New Mail List - timezones.external at

Greg FitzPatrick gf at
Fri Feb 4 16:53:27 UTC 2000

There is obviously a lot to what you are saying Markus, but one point
remains to be resolved.  In the near future we are going to need legal
frameworks for access to machine-readable online resources.  Maybe that is
part of the effort Doug is talking about

And we are going to need mechanisms for creating and maintaining
aggregations such as the Olson, but that have some official binding to an

Because otherwise people wont know who to sue!

BTW the IETF has a parent organization - ISOC, whose raison d´etre is to
protect the IETF  from the legal repercussions of their standards work.

Though it may seem ludicrously utopian at this time to plan for a network of
little bots zipping around from the Cook Islands to the Kingdom of Swat,
slurping up time zone rulings from each individual authority's machine
readable time zone database, that is exactly where we are heading, er,
eventually :-)

Compare that to this:

In Sweden, 78 district courts publish bankruptcy proceedings in a
machine-readable metadata format, any agent may crawl these sites or their
aggregations at regional levels and undertake actions on behalf of their
users based on their readings from these sites without any human
interference or approval.

One government chartered authorities site is charged with the official
machine-readable publishing of an aggregation of all 78 district courts.
Thousand of applications will undertake actions on their users behalf based
on their readings of this information, again with no human intermediation.

This is a non-utopian proposal which we are currently working on.

Depending on the degree of sophistication of each authorities infostructure,
bit for bit information will be transferred to machine collectable, machine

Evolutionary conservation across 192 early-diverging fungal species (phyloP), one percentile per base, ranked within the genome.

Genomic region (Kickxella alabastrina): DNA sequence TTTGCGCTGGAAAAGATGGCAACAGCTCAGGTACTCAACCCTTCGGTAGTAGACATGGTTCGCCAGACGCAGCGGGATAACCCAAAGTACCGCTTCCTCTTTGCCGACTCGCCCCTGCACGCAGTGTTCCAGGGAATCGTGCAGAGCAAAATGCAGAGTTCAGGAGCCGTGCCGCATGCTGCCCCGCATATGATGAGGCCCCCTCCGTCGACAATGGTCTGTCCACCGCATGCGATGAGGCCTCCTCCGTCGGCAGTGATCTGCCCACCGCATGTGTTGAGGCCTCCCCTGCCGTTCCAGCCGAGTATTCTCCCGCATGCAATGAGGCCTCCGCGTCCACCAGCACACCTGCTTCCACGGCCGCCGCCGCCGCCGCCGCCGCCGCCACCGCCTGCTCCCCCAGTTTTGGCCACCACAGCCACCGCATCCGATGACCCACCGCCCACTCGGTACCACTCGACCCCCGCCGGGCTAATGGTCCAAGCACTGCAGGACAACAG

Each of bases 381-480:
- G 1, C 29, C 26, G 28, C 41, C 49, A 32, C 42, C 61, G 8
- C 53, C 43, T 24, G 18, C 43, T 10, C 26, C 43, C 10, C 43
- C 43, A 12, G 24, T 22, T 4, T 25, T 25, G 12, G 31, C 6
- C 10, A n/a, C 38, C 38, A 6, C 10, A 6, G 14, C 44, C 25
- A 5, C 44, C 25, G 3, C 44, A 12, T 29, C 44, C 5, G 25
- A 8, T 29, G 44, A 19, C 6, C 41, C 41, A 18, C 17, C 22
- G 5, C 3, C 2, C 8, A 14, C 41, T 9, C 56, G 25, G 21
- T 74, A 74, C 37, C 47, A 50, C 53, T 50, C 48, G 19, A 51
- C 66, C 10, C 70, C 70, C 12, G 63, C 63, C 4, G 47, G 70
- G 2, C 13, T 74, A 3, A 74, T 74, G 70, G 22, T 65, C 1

readable authoritive publishing.  Since there is already a sufficient level
of sophistication in some areas of the world such as the Kingdom of Sweden
to go forward with this work, I argue that we should do so and let The
Kingdom of Swat catch up when they can, which will of course guarantee lots
of exciting detective work for the next 50 years.

Agree on a machine readable publishing format and I will pop over to the
Department of Commerce and convince them to publish the official daylight
savings times of Sweden just to be the first ever to do so:-)


/btw that last paragraph was a gross exaggeration of my power to get things
done here:-)

> Doug Royer <doug at>:
> > There are three goals of this list.
> >
> > 	1) Port the government database and 'zic' (Zone Information
> Compiler)
> > 	   to other OS's and have it also provide the data in VTIMEZONE
> > 	   format. Most UNIX's use the government database format
> and the zic
> > 	   compiler (man zic).
> >
> > 	2) Convert the government database into VTIMEZONE records for IANA
> > 	   to administer.
> >
> > 	3) Give away the results to the public domain.
> There might be a few misunderstandings involved here. First, there is no